Severe floods in Germany, Czechia and The Netherlands

On Christmas Day, residents in parts of Germany were forced to evacuate their homes due to heavy rains and saturated ground, resulting in widespread flooding and high water levels. Particularly affected were areas in the regions of Thuringia and Lower Saxony.


Footage from the village of Windehausen in Thuringia depicted homes, fields, and streets submerged in floodwaters, with displaced individuals seeking refuge at an emergency shelter. Bodo Ramelow, the governor of Thuringia, cautioned from the shelter on Monday that it might take several days before people could safely return home.

He stated, “They will only be able to return when the cellars have been pumped out, when the electricity is back on, and when the connection to the sewage system has been restored.”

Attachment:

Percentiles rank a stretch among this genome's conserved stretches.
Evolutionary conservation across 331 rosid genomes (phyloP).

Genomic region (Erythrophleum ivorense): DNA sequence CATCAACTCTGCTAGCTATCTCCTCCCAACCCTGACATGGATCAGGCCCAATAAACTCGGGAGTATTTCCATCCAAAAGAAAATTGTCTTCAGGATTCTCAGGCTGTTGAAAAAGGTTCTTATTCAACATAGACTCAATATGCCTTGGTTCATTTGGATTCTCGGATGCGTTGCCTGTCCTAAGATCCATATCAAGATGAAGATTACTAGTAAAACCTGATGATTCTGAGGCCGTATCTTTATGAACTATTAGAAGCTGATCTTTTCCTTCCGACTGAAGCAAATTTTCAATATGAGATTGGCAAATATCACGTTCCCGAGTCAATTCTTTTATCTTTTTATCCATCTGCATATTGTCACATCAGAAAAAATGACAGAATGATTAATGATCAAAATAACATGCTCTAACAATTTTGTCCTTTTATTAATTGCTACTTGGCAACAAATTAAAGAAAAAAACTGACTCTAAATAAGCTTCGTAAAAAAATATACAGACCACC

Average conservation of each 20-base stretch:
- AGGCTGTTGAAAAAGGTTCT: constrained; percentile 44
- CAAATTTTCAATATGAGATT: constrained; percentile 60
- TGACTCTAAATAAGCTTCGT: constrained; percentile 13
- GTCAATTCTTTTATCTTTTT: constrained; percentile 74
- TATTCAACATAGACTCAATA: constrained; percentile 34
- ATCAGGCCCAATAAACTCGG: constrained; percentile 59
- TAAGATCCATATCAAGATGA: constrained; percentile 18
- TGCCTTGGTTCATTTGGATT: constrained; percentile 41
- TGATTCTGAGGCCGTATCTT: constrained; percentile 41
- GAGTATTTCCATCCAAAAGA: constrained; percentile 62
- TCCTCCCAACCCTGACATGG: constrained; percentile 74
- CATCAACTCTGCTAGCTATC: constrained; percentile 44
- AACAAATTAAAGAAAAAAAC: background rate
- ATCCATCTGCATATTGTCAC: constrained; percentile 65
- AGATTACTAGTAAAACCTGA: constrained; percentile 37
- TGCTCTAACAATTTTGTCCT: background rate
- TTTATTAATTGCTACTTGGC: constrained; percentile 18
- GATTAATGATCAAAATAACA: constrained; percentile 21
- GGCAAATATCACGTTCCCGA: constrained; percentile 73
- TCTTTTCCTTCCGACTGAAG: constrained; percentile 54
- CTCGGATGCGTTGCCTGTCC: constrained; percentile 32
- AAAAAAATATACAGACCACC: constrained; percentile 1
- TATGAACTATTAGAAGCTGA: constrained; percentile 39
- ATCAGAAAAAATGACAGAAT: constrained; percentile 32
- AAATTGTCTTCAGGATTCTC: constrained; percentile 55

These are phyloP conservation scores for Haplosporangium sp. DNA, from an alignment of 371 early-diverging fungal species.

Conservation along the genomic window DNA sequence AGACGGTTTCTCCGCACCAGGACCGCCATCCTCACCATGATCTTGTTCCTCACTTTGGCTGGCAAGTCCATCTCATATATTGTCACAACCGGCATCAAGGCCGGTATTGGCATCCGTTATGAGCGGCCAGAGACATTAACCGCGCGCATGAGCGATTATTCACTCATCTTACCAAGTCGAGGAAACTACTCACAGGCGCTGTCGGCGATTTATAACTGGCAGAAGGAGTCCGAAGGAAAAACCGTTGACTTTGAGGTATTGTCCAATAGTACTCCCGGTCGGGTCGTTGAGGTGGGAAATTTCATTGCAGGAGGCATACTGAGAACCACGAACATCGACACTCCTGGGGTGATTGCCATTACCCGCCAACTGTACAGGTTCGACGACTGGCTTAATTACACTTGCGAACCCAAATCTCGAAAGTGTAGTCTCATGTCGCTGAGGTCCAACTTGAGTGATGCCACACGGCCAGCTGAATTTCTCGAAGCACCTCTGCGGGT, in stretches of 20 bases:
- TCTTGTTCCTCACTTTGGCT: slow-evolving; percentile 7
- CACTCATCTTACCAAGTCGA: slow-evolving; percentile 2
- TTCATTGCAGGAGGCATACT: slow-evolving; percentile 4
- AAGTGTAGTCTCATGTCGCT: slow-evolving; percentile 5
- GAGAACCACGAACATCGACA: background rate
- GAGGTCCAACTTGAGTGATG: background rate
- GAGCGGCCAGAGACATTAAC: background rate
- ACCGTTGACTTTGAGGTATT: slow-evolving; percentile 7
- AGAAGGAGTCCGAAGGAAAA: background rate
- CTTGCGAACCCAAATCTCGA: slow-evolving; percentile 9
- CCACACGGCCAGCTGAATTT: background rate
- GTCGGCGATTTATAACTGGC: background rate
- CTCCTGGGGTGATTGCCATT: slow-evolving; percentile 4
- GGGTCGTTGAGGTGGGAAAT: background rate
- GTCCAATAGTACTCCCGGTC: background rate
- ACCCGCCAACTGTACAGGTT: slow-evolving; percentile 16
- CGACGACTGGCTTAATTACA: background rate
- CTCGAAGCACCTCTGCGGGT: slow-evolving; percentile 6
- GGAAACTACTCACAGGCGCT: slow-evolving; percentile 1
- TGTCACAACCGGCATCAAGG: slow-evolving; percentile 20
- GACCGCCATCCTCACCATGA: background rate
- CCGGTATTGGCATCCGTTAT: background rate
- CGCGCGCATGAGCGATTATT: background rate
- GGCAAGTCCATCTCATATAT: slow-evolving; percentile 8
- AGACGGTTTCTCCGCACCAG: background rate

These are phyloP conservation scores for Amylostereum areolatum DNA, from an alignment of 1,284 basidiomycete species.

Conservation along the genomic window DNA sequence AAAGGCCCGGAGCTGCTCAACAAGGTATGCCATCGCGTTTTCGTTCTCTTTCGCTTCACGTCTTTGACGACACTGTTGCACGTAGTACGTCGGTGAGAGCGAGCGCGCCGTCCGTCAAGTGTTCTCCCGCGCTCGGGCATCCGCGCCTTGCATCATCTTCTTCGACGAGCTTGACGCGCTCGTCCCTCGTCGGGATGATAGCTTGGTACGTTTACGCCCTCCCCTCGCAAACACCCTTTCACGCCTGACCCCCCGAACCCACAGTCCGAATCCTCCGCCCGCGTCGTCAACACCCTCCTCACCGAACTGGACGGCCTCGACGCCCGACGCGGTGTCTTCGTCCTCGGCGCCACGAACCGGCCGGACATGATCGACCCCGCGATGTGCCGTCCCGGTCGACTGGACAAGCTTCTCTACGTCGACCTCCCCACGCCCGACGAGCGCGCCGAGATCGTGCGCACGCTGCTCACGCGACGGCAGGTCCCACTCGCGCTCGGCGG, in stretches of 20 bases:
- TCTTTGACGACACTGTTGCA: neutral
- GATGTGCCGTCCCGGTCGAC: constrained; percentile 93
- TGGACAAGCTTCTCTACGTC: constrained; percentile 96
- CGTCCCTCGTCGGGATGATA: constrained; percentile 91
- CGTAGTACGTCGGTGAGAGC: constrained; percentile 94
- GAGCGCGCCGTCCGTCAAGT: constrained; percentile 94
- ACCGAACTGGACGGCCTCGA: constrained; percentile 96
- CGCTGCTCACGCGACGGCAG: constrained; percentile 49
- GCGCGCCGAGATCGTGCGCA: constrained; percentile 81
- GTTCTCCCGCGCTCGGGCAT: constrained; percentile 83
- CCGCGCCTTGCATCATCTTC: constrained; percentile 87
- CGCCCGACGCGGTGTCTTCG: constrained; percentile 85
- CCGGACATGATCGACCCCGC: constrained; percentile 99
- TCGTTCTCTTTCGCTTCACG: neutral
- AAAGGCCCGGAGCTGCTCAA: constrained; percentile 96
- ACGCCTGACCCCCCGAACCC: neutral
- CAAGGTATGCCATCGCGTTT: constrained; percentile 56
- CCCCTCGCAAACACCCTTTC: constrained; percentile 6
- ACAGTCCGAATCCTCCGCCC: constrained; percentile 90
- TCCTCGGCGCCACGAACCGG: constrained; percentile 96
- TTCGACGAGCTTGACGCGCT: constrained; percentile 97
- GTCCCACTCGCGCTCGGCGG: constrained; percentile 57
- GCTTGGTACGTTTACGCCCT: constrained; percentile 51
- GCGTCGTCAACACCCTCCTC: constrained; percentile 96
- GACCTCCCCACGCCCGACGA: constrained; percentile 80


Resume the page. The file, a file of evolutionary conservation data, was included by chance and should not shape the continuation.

In the western German city of Oberhausen, firefighters and officials from the Federal Agency for Technical Relief worked to fortify a dike on the river Ruhr with sandbags to prevent flooding caused by the elevated water levels.

On Tuesday, firefighters and volunteers continued efforts to reinforce dikes against rising floodwaters in northern and eastern Germany. In eastern Belgium, heavy rains had swollen rivers, prompting warnings for the Our River, which marks the border with Germany, and its tributaries. Additionally, several flood plains in the eastern Netherlands were submerged on Tuesday.

In Czechia, certain regions continued to grapple with flooding, with some areas on high alert and an anticipation of rising water levels throughout the country. Local authorities attributed the phenomenon to rainfall and melting ice. In Prague, ferry services were disrupted, and access to embankments was restricted due to the prevailing conditions.

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